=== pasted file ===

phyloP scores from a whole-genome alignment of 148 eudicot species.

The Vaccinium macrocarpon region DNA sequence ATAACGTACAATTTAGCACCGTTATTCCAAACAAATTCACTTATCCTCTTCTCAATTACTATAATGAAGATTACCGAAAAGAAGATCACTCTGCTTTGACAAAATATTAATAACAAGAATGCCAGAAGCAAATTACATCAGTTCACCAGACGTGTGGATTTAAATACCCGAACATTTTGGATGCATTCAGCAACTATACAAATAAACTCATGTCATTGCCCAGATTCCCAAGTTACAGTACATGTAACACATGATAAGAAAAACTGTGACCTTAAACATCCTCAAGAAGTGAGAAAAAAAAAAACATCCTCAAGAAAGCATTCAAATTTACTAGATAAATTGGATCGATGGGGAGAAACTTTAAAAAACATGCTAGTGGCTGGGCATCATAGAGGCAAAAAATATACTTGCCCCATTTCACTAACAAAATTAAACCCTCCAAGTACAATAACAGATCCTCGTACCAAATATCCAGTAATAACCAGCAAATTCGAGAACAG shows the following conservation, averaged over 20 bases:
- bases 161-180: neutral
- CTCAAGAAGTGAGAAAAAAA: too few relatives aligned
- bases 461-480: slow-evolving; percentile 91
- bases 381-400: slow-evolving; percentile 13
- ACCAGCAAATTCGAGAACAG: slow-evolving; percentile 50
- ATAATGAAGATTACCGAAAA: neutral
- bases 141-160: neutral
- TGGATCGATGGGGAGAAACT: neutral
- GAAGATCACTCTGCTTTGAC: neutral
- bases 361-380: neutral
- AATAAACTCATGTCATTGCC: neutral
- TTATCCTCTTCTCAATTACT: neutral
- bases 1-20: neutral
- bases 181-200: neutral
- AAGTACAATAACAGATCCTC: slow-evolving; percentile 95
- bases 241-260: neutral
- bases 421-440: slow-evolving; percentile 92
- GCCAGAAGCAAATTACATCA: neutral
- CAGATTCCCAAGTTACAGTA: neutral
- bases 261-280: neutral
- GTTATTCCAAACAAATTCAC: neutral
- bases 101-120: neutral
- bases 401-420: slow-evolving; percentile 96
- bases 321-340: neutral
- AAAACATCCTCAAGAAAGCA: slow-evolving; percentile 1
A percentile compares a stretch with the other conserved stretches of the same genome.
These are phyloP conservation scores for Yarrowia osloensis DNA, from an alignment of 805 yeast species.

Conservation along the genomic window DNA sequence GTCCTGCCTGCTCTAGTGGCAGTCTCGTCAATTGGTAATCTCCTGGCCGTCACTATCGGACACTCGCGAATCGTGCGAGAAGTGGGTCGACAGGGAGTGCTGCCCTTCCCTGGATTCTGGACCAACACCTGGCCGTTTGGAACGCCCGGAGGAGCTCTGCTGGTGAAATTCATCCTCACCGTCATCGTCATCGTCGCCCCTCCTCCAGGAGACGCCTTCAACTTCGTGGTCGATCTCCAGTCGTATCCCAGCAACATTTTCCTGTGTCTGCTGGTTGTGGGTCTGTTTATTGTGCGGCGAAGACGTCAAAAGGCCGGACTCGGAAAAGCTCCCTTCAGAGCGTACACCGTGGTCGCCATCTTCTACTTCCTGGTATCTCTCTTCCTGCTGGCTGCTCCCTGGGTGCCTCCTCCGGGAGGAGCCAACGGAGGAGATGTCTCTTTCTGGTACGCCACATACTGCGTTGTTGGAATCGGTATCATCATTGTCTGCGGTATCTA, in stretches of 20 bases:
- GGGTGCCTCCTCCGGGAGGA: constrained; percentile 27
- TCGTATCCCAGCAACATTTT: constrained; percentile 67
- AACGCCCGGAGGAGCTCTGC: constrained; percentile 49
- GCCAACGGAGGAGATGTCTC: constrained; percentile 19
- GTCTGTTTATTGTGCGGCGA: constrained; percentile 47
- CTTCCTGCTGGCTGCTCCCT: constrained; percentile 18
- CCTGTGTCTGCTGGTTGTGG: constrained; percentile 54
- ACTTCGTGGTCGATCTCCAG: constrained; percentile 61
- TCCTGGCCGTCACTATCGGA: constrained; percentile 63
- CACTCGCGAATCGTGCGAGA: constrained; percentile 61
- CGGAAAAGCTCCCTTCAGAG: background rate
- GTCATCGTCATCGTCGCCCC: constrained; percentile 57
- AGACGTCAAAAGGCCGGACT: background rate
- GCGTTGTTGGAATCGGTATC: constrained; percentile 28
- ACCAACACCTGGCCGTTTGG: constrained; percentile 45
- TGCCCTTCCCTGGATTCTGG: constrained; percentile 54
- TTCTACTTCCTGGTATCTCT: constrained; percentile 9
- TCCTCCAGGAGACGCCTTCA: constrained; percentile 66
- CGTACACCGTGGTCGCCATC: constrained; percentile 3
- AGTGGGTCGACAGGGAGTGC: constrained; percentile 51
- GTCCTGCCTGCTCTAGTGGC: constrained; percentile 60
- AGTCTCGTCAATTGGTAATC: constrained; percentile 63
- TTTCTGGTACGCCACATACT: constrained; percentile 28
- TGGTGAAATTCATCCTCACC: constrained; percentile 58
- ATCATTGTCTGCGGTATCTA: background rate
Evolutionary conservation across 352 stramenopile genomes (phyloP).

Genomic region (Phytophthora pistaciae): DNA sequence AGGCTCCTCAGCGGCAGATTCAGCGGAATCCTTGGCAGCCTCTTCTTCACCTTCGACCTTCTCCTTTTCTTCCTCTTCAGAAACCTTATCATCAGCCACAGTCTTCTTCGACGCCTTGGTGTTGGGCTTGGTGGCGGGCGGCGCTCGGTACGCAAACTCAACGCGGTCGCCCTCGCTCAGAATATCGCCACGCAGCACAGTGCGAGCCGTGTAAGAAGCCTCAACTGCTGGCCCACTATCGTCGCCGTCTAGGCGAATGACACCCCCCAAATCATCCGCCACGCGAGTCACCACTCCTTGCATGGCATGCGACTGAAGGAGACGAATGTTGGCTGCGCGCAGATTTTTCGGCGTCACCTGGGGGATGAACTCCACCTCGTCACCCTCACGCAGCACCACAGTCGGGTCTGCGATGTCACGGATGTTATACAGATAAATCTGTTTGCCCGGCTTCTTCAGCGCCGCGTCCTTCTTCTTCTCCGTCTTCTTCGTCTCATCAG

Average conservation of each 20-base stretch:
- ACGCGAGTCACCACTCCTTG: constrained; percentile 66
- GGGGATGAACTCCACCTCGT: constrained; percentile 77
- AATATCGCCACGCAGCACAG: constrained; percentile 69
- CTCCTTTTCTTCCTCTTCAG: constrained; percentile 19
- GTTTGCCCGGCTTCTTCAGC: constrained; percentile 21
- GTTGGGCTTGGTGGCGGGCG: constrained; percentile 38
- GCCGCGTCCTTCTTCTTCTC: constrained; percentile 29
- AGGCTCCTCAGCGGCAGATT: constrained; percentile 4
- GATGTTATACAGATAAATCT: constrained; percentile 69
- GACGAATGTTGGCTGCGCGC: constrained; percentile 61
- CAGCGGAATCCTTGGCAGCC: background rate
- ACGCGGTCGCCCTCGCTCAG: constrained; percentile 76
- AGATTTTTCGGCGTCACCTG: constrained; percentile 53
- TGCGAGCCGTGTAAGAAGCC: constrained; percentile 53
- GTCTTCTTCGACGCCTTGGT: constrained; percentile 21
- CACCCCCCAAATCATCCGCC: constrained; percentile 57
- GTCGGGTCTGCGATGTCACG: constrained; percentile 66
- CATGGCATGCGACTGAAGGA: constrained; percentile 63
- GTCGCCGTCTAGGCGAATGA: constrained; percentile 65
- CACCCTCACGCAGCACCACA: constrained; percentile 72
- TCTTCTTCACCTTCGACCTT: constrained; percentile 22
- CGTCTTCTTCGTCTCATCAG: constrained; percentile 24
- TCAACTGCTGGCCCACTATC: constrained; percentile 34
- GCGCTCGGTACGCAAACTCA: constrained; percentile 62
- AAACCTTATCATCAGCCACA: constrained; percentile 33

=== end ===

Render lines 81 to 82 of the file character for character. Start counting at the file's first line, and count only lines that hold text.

- TCAACTGCTGGCCCACTATC: constrained; percentile 34
- GCGCTCGGTACGCAAACTCA: constrained; percentile 62